What are chemoreceptors?
Chemoreceptors are sensors that detect changes in CO2, O2, and pH based on anatomical location.
What are nociceptors sensitive to?
A nociceptor is a sensory neuron that is sensitive to pain. Any damage or potentially damaging stimuli send signals to the spinal cord and then to the brain.
Pain messages are two-way traffic. Inhibitory effects are achieved through the descending pathways, which reach from the conscious brain down to the gates in the subconscious brain and the spinal cord.
The reason for this is that the gates are places where the flow of pain messages can be controlled or influenced (Wells & Nown 1998).
By sending responses back to the periphery, the brain can be ordered to release chemicals that have analgesic effects to reduce or inhibit pain sensation.
Pain generally starts with a physical event; a cut, burn, tear, or bump.
The sensation of pain usually depends on the activation of a set of neurons that includes primary afferent nociceptors, interneurons in the spinal cord, cells of the ascending tracts, thalamic neurons and neurons of the cerebral cortex.
Hence, the pain system involves a set of ascending pathways that convey nociceptive information from peripheral nociceptors to higher levels of the central nervous system, as well as descending pathways that modulate that information (Bromm & Desmedth, 1995).
The term nociception refers to the process by which pain information is carried from the periphery sense receptors in the skin and in the viscera to the cerebral cortex through a network of neuronal relays (Karoly & Jensen 1987).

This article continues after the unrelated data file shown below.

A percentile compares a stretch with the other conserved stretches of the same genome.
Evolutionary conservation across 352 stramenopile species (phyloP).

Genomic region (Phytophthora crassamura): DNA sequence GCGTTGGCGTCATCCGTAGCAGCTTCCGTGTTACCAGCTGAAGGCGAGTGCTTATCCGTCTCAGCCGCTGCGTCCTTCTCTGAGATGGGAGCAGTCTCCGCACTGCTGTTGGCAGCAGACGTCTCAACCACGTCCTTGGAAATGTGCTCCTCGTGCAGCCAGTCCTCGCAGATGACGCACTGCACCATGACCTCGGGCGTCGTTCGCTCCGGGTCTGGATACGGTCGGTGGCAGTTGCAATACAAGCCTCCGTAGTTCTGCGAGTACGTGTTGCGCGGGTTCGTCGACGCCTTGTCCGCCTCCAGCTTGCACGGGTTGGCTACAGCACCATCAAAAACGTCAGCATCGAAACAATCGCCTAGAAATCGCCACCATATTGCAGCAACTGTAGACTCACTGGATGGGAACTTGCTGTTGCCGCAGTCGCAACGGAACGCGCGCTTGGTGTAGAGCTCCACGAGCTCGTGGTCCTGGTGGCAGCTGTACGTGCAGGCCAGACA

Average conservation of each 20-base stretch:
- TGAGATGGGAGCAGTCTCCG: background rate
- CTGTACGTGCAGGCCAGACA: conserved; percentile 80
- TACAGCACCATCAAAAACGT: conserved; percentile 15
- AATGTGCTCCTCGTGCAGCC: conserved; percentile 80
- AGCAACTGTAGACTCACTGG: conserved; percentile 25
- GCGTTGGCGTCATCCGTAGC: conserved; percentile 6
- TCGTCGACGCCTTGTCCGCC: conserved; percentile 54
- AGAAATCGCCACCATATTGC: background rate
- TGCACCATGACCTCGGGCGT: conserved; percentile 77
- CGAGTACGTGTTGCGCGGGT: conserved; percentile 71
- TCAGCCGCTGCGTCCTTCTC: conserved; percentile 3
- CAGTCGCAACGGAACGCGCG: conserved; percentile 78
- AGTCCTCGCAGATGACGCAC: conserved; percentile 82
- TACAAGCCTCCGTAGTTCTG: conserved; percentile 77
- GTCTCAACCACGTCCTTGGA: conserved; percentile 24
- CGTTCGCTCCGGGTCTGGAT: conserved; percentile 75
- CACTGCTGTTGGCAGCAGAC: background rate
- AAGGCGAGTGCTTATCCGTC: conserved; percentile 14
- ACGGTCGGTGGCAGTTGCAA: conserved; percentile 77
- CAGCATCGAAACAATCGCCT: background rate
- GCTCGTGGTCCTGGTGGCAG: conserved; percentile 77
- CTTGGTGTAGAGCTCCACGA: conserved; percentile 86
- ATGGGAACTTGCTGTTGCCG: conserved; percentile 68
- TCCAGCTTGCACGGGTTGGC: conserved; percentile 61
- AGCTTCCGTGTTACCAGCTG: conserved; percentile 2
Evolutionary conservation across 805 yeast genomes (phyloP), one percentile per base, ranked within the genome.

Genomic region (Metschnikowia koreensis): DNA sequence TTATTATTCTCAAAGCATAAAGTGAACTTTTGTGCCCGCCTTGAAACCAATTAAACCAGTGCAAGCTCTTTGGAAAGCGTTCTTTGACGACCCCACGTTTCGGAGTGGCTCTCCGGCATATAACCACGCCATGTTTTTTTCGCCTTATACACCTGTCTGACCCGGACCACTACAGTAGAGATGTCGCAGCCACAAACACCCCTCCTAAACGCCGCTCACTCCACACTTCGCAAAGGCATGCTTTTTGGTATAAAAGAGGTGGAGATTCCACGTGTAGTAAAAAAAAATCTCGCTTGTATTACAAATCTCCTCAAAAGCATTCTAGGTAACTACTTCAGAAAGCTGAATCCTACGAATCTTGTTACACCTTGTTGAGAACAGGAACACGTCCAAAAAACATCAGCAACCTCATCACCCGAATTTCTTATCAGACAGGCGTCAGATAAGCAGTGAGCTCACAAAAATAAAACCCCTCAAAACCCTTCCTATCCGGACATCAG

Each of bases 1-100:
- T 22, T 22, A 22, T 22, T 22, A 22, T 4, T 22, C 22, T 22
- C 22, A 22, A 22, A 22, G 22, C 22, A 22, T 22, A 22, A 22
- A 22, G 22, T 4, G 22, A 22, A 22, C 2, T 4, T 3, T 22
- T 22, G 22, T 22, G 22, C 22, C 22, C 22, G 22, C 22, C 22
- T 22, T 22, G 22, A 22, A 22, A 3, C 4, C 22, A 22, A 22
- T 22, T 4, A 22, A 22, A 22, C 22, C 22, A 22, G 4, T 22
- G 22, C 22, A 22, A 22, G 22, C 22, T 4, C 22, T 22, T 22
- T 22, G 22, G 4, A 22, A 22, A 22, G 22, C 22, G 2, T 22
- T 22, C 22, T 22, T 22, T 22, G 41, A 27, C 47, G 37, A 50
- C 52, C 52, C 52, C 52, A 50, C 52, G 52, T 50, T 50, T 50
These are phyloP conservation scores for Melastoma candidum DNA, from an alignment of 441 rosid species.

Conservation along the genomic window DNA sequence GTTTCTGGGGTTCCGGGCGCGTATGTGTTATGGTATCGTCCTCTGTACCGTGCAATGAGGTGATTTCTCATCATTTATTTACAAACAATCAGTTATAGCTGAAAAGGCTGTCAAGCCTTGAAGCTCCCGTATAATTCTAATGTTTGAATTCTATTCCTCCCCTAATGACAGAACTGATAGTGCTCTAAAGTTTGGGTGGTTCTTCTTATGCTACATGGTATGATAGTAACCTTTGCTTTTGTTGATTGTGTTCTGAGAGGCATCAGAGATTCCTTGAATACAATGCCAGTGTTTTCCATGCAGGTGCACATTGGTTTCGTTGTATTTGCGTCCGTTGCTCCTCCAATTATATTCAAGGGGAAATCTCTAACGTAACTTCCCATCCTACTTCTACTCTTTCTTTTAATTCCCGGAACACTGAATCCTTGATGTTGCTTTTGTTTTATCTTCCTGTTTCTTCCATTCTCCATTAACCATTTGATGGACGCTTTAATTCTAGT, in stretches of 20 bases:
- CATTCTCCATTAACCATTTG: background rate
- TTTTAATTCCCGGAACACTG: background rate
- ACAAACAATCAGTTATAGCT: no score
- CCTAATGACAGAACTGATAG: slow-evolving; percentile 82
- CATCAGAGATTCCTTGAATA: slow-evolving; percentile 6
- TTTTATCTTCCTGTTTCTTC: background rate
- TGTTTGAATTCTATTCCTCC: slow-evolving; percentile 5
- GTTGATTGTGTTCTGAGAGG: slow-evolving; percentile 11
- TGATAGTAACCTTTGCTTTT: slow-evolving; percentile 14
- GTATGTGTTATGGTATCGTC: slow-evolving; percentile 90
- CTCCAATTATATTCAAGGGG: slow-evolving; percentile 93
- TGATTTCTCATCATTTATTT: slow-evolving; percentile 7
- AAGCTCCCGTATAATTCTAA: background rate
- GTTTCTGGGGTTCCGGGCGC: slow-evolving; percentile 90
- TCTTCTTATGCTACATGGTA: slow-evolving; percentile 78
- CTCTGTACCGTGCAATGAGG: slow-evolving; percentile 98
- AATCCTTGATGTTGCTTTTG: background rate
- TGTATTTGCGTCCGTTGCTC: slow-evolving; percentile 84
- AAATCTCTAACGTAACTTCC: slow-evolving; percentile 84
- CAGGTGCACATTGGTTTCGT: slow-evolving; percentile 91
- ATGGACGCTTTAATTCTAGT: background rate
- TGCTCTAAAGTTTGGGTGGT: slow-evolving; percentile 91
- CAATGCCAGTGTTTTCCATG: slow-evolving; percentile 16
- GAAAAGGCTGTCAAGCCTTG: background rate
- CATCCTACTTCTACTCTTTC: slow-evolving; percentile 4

Exteroceptors on the body surface and proprioceptors within the body are specialized neurons that receive stimulation; mechanical (e.g. pressure), chemical, electrical, or thermal (i.e. hot-cold sensitive).
The body is equipped with mechanical nociceptors at the periphery (so-called first-order neurons), which project to second-order neurons in the spinal cord and medulla, which then carries the sensory information (in the form of electrical impulse) to the thalamus, where it synapses with third-order neurons that transmit the impulse to the cortex.
Second-order neurons send their sensory inputs to the thalamus via two ascending pathways: the dorsal column medial-lemniscal system and the anterolateral system (includes the spinothalamic, spinoreticular, and spinotectal fibres).
The former transmits impulses involving position sense, touch, and pressure. The latter pathway is involved in pain transmission (Karoly & Jensen 1987).
The spinal cord is the central concourse along which all pain messages travels to and from the brain.
For example, when you stub your toe and your peripheral nerves register alarm, this acute pain is immediately relayed along the nerve fibres of your foot and leg to the substantia gelatinosa located within the dorsal horn of the spinal cord.
The cells in the substantia gelatinosa relay this “fast pain” message along the neospinothalamic and terminating in the thalamus and the cortex. The cortex is the region in which thoughts are processed.